Brexit will have a profound impact on the lives of children and young people for many years to come. We are working to ensure that the rights of children and young people are considered throughout the negotiation process and that the best interests of children are put first.
Together with notable children’s charities and experts, last year we put together a briefing paper Making Brexit work for children: The impact of Brexit on children and young people. Our key concerns include ensuring that children’s rights are routinely protected and promoted when EU law is transposed into domestic law, and ensuring that European National children in the UK are able to build their futures in this country.
Settlement for EU nationals in UK must take into account the rights of children
In 2016, over half a million European national children were living in the UK. Around 260,000 EU children and young people were born here. Non-EU children currently struggle to regularise their immigration status in a system which is complex, expensive and for which there is no free legal advice. Any new system for EU nationals must avoid an increase in children finding themselves undocumented as a result of practical barriers or policy decisions. We have called for a child-friendly settlement for European nationals currently residing in the UK that:
- Allows European nationals in the UK with permanent residence or who are able to show five years’ continuous residence, including all EEA family members and those with derivative rights, indefinite leave to remain through a simple process that is easy to administer with no application fee; and
- Ensures that all children and young people who have been in the UK are able to apply for settled status in their own right; and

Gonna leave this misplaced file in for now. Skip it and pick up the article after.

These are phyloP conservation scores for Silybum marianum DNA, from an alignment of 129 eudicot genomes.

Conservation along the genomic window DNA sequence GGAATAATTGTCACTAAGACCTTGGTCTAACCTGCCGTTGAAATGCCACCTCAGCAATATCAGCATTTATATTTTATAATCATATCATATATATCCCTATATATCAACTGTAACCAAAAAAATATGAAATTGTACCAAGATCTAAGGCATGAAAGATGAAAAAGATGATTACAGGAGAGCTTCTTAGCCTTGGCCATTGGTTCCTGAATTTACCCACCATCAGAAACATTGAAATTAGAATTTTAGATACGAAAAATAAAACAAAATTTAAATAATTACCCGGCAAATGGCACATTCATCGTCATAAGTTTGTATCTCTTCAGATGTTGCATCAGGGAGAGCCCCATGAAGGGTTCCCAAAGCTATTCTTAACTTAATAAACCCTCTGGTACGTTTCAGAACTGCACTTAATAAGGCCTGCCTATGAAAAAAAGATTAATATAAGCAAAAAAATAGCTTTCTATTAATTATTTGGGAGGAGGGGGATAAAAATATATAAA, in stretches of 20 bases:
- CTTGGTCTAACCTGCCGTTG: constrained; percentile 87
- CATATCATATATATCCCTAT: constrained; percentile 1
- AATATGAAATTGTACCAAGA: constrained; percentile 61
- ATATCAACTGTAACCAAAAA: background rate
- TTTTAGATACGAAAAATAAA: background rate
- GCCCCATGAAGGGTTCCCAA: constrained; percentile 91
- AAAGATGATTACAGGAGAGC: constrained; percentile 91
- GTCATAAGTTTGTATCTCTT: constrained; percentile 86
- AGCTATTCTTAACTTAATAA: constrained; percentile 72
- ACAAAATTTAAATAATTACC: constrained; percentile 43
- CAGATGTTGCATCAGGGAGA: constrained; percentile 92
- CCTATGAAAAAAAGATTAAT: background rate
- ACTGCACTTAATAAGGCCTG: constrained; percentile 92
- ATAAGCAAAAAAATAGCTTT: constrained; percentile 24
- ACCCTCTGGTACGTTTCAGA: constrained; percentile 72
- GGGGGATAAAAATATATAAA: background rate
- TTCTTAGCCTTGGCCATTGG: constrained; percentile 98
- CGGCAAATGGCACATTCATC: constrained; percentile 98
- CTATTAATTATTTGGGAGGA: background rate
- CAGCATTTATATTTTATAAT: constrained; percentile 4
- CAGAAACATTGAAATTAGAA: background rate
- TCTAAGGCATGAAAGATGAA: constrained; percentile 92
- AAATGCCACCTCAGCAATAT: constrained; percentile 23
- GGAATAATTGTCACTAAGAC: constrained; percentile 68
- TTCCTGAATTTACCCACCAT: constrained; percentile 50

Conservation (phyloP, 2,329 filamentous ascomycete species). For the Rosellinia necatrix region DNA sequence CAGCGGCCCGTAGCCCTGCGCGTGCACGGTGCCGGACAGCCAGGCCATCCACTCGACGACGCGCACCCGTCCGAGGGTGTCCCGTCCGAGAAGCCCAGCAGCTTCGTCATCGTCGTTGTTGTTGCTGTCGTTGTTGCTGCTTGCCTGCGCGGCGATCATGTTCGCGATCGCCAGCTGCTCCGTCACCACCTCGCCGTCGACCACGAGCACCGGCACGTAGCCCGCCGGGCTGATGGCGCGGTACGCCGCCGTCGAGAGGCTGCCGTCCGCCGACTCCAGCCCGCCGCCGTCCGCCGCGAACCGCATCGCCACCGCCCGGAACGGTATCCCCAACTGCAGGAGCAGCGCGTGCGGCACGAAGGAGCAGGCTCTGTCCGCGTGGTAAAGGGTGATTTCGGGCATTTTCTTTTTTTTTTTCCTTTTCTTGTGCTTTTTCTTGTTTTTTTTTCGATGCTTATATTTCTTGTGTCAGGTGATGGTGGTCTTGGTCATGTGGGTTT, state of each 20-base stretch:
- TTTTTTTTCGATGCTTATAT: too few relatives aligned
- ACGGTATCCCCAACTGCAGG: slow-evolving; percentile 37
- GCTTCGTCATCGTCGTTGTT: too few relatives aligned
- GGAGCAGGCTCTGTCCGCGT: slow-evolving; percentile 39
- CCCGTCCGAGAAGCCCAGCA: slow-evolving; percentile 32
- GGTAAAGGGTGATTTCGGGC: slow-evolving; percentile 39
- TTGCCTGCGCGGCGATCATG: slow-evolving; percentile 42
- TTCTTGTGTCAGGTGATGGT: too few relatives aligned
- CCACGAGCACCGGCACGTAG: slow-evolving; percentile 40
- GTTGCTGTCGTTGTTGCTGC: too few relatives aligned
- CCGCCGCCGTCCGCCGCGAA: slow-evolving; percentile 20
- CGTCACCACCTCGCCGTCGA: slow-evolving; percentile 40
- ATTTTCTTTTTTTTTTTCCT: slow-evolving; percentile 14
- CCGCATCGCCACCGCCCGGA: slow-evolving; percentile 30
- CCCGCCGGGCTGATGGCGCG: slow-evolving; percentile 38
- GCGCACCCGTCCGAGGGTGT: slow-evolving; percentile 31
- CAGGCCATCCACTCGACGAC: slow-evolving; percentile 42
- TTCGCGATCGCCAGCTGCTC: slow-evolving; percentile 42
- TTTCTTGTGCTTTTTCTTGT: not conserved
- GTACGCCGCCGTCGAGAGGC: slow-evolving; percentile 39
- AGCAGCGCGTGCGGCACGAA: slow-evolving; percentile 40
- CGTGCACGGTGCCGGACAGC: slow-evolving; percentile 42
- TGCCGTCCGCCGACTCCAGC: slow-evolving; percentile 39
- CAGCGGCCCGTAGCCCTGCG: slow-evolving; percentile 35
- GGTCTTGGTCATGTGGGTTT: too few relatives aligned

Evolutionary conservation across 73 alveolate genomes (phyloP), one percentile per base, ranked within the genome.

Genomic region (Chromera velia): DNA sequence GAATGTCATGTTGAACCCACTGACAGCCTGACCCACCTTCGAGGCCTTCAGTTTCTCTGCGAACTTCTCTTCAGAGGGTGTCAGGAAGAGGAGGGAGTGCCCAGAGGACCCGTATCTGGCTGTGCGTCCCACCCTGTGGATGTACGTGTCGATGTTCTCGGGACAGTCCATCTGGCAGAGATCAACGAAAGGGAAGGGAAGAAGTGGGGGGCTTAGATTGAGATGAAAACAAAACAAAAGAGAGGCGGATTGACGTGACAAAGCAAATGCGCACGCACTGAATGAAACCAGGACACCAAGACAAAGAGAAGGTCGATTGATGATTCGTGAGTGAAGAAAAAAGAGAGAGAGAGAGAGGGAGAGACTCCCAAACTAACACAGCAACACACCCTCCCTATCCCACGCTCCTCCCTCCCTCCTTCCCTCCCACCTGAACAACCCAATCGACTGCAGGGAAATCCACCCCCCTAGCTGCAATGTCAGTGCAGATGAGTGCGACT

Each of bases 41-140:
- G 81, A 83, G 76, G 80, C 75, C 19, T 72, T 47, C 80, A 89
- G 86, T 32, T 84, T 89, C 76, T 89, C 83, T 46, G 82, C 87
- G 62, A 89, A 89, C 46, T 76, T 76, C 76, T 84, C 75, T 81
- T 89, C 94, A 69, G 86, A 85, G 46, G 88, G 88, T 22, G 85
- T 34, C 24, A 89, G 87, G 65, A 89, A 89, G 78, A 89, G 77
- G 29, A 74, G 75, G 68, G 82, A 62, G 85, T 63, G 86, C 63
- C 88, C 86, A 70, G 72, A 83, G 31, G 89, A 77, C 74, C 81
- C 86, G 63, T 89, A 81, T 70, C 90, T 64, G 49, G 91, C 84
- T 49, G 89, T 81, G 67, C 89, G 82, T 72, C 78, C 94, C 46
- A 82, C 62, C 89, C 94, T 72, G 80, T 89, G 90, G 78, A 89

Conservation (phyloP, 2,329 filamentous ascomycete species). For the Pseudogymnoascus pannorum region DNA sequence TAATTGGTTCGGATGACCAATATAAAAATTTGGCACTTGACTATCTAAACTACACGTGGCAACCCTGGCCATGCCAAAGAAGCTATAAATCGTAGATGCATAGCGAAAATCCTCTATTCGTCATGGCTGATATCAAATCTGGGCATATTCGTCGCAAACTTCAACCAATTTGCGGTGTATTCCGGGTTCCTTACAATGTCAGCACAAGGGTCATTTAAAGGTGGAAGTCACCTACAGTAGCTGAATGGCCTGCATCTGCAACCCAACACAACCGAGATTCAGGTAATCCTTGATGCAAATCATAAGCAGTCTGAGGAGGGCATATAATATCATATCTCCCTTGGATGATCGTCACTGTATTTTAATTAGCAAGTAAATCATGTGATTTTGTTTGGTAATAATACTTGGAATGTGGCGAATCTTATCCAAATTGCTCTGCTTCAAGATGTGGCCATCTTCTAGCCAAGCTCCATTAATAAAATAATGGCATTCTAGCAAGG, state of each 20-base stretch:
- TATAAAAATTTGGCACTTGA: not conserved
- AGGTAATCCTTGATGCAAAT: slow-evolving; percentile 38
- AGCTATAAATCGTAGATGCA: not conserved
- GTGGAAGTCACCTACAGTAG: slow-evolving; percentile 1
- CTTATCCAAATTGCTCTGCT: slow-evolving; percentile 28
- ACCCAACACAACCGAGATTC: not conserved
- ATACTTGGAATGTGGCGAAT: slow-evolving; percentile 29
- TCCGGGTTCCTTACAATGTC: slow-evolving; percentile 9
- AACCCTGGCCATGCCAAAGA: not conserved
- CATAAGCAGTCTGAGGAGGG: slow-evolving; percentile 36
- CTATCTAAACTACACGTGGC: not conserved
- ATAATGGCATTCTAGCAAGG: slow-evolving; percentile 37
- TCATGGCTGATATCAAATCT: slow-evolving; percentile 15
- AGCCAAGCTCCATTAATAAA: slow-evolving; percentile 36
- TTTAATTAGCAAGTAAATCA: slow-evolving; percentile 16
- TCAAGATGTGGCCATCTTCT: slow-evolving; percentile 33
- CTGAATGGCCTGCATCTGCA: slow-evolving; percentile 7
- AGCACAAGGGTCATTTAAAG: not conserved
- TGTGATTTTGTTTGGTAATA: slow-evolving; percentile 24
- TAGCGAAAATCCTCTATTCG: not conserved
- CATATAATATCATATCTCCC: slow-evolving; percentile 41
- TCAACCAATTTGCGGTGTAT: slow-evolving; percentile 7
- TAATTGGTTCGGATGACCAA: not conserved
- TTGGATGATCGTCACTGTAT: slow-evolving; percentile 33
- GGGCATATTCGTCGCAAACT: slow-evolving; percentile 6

- Ensures that children and families are able to protect their rights through a right of appeal in domestic courts and access to an independent adjudication mechanism
- Provides and promotes clearer guidance on European national children whose future is in the UK who may be registered as British citizens through the Secretary of State’s discretion.
We welcome the publication of the settlement scheme Statement of Intent (SoI) and Immigration Rules (Appendix EU). The SoI goes beyond the Withdrawal Agreement to simplify the application process for many individuals. However, we believe that there are still significant obstacles that many children and families will need to overcome in order to gain status. In particular, children who are not EU nationals themselves, or who are in family units with non-EU nationals, risk being left with precarious status through the settlement scheme
The protection and promotion of children’s rights
Withdrawal from the EU is the most fundamental constitutional change to the UK for a generation. As the UK prepares to leave the rights framework of the European Union, it is for parliament to ensure that vital rights for children are protected and continue to be promoted. The EU (Withdrawal) Bill intends to bring existing EU legislation into UK law. In doing so, we must ensure that the fundamental rights of children are not diluted as a result of this process. Read our briefings:
- EU (Withdrawal) Bill House of Lords Committee Stage Briefing – Childrens rights, February 2018
- EU (Withdrawal) Bill Committee Stage Briefing – Safeguarding, February 2018
Recent briefings and consultation responses
- EU Settlement Scheme – Concerns & Recommendations, August 2018
- Briefing: Settlement for European children in care, March 2018
- Briefing: A settlement for European children in the UK, November 2017
- Submission to the Joint Committee on Human Rights on the human rights implications of the EU (Withdrawal) Bill, November 2017
- Making Brexit work for children: The impact of Brexit on children and young people November 2017
- European Union (Withdrawal) Bill Briefing, Committee Stage, House of Commons, Protection and promotion of children’s rights November 2017
- Submission to Home Affairs Select Committee inquiry on the Home Office delivery of Brexit November 2017
- The impact of Brexit on children: Key policy recommendations for the new government